I’m greeted with enormous smiles, twinkling eyes, and expectant faces every time I enter a class. In front of me are 50 odd students waiting to listen to their weekly lecture. Every time, I take a class, the experience is different from the one before. It’s like the children have their own way of steering the class in any direction they please. For as long as I can remember, I never considered teaching as a career. I want to become a book-editor someday, and plan on writing a book in the future. However, there’s a plot twist. I’m currently working as a personality development trainer in schools and I have a lot to narrate.
On my first day of school, I was overwhelmed. More so because I had to teach students of class 1, who if I may say, are quiet a handful. You see little minions running around here and there, tugging at you, wanting your attention, complaining about a missing eraser or color pencil or refusing to sit in their place unless you promise to play games with them for the next forty minutes. I love kids, and teaching standard one appeared like a piece of cake till I stepped into the classroom.
To say I struggled would be an understatement. Managing a class seemed harder than I had ever imagined. I wanted to run and scream along with the children. I left the class feeling defeated. No one wants to be a crybaby at the first day of their job. But there I was. Being a crybaby.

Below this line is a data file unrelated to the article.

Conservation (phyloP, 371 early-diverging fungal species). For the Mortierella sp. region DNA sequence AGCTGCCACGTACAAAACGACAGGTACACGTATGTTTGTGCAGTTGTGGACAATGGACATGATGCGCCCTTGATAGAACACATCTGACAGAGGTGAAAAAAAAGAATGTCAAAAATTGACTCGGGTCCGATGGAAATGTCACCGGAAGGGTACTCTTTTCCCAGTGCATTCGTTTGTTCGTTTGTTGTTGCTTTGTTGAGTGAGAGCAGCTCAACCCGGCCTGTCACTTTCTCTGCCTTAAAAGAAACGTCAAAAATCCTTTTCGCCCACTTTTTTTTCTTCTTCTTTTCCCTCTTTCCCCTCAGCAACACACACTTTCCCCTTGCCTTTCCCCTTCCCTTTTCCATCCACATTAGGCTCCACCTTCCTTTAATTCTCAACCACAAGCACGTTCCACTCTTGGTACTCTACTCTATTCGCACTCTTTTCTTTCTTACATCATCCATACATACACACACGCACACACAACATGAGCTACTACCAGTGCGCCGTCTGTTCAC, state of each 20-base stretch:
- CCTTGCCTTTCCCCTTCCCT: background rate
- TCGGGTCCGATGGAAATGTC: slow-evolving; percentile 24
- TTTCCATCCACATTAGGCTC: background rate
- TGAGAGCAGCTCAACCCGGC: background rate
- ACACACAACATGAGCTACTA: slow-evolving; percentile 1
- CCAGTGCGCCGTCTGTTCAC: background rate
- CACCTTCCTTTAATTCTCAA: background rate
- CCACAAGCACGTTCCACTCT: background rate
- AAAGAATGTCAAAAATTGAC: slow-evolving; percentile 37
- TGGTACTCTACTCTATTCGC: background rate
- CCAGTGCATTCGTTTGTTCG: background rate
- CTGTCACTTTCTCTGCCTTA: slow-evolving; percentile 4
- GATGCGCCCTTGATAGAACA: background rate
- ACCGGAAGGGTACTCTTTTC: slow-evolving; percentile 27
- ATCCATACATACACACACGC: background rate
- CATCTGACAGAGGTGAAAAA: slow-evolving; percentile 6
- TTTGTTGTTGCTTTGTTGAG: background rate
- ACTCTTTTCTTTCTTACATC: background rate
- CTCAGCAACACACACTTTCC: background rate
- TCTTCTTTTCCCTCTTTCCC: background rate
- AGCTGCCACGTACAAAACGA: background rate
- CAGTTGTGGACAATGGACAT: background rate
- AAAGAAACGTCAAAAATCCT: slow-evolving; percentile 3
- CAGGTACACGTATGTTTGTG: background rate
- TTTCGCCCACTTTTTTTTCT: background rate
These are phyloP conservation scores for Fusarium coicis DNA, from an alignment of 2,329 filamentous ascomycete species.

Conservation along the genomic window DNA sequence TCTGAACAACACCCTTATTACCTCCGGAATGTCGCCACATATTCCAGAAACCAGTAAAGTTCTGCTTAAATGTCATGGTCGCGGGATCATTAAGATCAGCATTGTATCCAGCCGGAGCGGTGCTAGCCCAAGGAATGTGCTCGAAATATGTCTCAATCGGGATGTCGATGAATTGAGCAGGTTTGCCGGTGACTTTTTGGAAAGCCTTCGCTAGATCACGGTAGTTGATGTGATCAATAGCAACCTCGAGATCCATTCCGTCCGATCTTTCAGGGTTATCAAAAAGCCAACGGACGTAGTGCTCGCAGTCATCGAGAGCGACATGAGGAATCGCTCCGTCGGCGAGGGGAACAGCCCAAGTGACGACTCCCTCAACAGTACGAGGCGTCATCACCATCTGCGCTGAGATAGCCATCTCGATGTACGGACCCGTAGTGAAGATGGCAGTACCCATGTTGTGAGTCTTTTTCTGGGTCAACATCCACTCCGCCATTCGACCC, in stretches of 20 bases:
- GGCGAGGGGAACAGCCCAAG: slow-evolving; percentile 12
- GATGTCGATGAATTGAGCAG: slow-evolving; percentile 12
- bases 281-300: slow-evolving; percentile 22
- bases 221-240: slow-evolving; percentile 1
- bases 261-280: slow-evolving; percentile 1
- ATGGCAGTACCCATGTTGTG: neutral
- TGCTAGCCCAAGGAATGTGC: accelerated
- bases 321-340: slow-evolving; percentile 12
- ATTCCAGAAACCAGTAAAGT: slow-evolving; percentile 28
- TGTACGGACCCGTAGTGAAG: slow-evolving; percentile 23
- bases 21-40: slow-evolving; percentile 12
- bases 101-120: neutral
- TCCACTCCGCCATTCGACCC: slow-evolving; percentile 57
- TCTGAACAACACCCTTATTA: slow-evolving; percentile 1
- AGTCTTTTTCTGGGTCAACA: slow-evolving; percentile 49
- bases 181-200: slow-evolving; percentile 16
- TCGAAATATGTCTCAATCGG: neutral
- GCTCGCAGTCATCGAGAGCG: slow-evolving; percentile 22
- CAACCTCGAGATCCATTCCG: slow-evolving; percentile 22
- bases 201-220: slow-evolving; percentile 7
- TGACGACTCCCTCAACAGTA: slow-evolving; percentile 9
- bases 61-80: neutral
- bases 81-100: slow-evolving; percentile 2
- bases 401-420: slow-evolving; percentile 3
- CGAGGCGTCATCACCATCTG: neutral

It’s been 8 months since my first day as a teacher, and safe to say, I look forward to it with every passing hour.
So what changed, I ask myself. Have I come to the realization that there’s no hope for me to ever edit a manuscript, and so I’m being complacent and doing what’s being offered or have I developed a strange attachment to the children? I think it’s neither. I’m going to sound extremely cliché but I’m going to say it anyway; I feel a sense of purpose whenever I’m walking up & down the noisy hallway, strolling down the corridor with the air reverberating with a cacophony of “good mornings, and good afternoons” and the occasional smiles passed on by the students. It helps me focus on the bigger things in life. It also helps me focus on the little more significant things in life-like the way a child’s face lights up when they receive a compliment or when asked to rub the board as if it’s the only big responsibility that matters, or the way their faces droop when you stop them from talking or in the way they look at you as if you contain all the secrets of the universe. It’s surprising how such tiny hearts can contain so much love for someone they might not even see in the future.
I often find myself replaying scenarios of what the students told me, their expressions playing vividly in my mind, their gestures striking a chord. I only recently stopped being a student and it’s funny how the roles have changed. It’s even more strange finding myself on the other side of the spectrum looking at things from a different perspective. Without realizing, I have a routine, one that keeps me on edge most of the time.
Robert Frost in his famous poem, ‘The Road Not Taken’ writes:
I shall be telling this with a sighSomewhere ages and ages hence:Two roads diverged in a wood, and I—I took the one less traveled by,And that has made all the difference.
I’ve been contemplating on the above stanzas which further led to the realization that teaching has made a lot of difference. It hasn’t been very long but maybe just maybe it’s exactly what I need. I don’t know if I’ll continue being a teacher but what I do know is that sometimes the road less traveled leads you to places you never expected to go. You experience things you never did before, and you transform into someone you never thought you could be.
And sometimes, tiny little flames, create enough light to kindle your spirits.